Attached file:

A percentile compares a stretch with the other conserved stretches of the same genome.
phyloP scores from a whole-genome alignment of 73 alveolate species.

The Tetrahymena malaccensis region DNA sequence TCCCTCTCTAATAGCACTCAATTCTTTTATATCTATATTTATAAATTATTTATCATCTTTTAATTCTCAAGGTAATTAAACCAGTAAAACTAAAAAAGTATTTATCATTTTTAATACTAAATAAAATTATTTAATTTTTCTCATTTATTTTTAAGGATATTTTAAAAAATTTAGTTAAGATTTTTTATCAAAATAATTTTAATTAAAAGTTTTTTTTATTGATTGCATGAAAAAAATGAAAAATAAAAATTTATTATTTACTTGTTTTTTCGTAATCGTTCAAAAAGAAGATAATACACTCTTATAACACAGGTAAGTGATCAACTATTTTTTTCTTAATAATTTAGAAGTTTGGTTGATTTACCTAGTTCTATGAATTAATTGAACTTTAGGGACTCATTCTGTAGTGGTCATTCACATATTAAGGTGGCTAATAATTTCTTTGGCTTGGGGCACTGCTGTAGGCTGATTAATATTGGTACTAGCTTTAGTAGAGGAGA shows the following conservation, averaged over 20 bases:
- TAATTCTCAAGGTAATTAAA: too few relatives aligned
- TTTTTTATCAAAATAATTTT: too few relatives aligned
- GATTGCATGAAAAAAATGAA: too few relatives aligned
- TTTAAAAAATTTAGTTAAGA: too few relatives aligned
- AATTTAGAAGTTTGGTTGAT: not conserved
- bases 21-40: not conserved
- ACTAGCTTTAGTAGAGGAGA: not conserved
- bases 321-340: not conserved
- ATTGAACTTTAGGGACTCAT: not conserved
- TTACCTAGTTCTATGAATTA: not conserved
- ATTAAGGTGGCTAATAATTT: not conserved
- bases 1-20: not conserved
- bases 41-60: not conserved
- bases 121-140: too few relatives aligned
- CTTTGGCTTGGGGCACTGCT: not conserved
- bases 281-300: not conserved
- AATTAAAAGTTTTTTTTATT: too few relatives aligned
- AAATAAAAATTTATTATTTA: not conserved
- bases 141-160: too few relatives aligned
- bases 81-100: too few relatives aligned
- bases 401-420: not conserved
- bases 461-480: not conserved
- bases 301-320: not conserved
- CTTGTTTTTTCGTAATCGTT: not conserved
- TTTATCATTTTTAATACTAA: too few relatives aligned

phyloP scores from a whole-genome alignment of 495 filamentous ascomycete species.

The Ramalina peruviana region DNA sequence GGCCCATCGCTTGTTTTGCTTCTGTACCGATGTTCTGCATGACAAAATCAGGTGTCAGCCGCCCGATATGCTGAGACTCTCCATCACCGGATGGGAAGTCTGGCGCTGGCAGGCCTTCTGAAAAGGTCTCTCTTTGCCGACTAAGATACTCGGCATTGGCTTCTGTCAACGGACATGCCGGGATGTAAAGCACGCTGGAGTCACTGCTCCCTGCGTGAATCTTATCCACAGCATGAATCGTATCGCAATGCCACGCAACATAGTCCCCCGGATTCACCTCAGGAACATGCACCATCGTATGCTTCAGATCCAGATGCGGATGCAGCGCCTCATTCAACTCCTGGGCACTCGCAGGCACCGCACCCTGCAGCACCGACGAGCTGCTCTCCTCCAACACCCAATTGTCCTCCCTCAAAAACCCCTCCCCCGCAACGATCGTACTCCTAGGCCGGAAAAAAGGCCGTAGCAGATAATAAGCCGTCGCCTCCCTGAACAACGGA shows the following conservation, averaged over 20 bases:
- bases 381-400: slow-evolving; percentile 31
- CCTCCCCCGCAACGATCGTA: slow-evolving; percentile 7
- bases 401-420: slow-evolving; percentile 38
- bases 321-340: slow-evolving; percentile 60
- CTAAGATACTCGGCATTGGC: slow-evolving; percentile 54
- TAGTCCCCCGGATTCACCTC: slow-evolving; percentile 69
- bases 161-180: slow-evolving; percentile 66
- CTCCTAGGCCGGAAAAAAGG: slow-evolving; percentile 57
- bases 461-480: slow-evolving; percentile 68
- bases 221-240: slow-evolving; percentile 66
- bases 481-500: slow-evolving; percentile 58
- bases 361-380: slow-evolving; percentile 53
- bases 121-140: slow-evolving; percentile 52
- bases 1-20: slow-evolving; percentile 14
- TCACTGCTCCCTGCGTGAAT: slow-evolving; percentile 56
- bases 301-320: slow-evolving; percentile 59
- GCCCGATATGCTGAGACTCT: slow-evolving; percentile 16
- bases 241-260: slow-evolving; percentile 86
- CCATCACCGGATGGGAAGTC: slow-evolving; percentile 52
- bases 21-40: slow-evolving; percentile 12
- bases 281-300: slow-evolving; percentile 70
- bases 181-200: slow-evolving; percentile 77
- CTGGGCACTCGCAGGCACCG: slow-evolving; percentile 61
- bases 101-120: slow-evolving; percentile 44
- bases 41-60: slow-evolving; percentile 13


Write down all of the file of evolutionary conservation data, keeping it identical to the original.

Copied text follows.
A percentile compares a stretch with the other conserved stretches of the same genome.
phyloP scores from a whole-genome alignment of 73 alveolate species.

The Tetrahymena malaccensis region DNA sequence TCCCTCTCTAATAGCACTCAATTCTTTTATATCTATATTTATAAATTATTTATCATCTTTTAATTCTCAAGGTAATTAAACCAGTAAAACTAAAAAAGTATTTATCATTTTTAATACTAAATAAAATTATTTAATTTTTCTCATTTATTTTTAAGGATATTTTAAAAAATTTAGTTAAGATTTTTTATCAAAATAATTTTAATTAAAAGTTTTTTTTATTGATTGCATGAAAAAAATGAAAAATAAAAATTTATTATTTACTTGTTTTTTCGTAATCGTTCAAAAAGAAGATAATACACTCTTATAACACAGGTAAGTGATCAACTATTTTTTTCTTAATAATTTAGAAGTTTGGTTGATTTACCTAGTTCTATGAATTAATTGAACTTTAGGGACTCATTCTGTAGTGGTCATTCACATATTAAGGTGGCTAATAATTTCTTTGGCTTGGGGCACTGCTGTAGGCTGATTAATATTGGTACTAGCTTTAGTAGAGGAGA shows the following conservation, averaged over 20 bases:
- TAATTCTCAAGGTAATTAAA: too few relatives aligned
- TTTTTTATCAAAATAATTTT: too few relatives aligned
- GATTGCATGAAAAAAATGAA: too few relatives aligned
- TTTAAAAAATTTAGTTAAGA: too few relatives aligned
- AATTTAGAAGTTTGGTTGAT: not conserved
- bases 21-40: not conserved
- ACTAGCTTTAGTAGAGGAGA: not conserved
- bases 321-340: not conserved
- ATTGAACTTTAGGGACTCAT: not conserved
- TTACCTAGTTCTATGAATTA: not conserved
- ATTAAGGTGGCTAATAATTT: not conserved
- bases 1-20: not conserved
- bases 41-60: not conserved
- bases 121-140: too few relatives aligned
- CTTTGGCTTGGGGCACTGCT: not conserved
- bases 281-300: not conserved
- AATTAAAAGTTTTTTTTATT: too few relatives aligned
- AAATAAAAATTTATTATTTA: not conserved
- bases 141-160: too few relatives aligned
- bases 81-100: too few relatives aligned
- bases 401-420: not conserved
- bases 461-480: not conserved
- bases 301-320: not conserved
- CTTGTTTTTTCGTAATCGTT: not conserved
- TTTATCATTTTTAATACTAA: too few relatives aligned

phyloP scores from a whole-genome alignment of 495 filamentous ascomycete species.

The Ramalina peruviana region DNA sequence GGCCCATCGCTTGTTTTGCTTCTGTACCGATGTTCTGCATGACAAAATCAGGTGTCAGCCGCCCGATATGCTGAGACTCTCCATCACCGGATGGGAAGTCTGGCGCTGGCAGGCCTTCTGAAAAGGTCTCTCTTTGCCGACTAAGATACTCGGCATTGGCTTCTGTCAACGGACATGCCGGGATGTAAAGCACGCTGGAGTCACTGCTCCCTGCGTGAATCTTATCCACAGCATGAATCGTATCGCAATGCCACGCAACATAGTCCCCCGGATTCACCTCAGGAACATGCACCATCGTATGCTTCAGATCCAGATGCGGATGCAGCGCCTCATTCAACTCCTGGGCACTCGCAGGCACCGCACCCTGCAGCACCGACGAGCTGCTCTCCTCCAACACCCAATTGTCCTCCCTCAAAAACCCCTCCCCCGCAACGATCGTACTCCTAGGCCGGAAAAAAGGCCGTAGCAGATAATAAGCCGTCGCCTCCCTGAACAACGGA shows the following conservation, averaged over 20 bases:
- bases 381-400: slow-evolving; percentile 31
- CCTCCCCCGCAACGATCGTA: slow-evolving; percentile 7
- bases 401-420: slow-evolving; percentile 38
- bases 321-340: slow-evolving; percentile 60
- CTAAGATACTCGGCATTGGC: slow-evolving; percentile 54
- TAGTCCCCCGGATTCACCTC: slow-evolving; percentile 69
- bases 161-180: slow-evolving; percentile 66
- CTCCTAGGCCGGAAAAAAGG: slow-evolving; percentile 57
- bases 461-480: slow-evolving; percentile 68
- bases 221-240: slow-evolving; percentile 66
- bases 481-500: slow-evolving; percentile 58
- bases 361-380: slow-evolving; percentile 53
- bases 121-140: slow-evolving; percentile 52
- bases 1-20: slow-evolving; percentile 14
- TCACTGCTCCCTGCGTGAAT: slow-evolving; percentile 56
- bases 301-320: slow-evolving; percentile 59
- GCCCGATATGCTGAGACTCT: slow-evolving; percentile 16
- bases 241-260: slow-evolving; percentile 86
- CCATCACCGGATGGGAAGTC: slow-evolving; percentile 52
- bases 21-40: slow-evolving; percentile 12
- bases 281-300: slow-evolving; percentile 70
- bases 181-200: slow-evolving; percentile 77
- CTGGGCACTCGCAGGCACCG: slow-evolving; percentile 61
- bases 101-120: slow-evolving; percentile 44
- bases 41-60: slow-evolving; percentile 13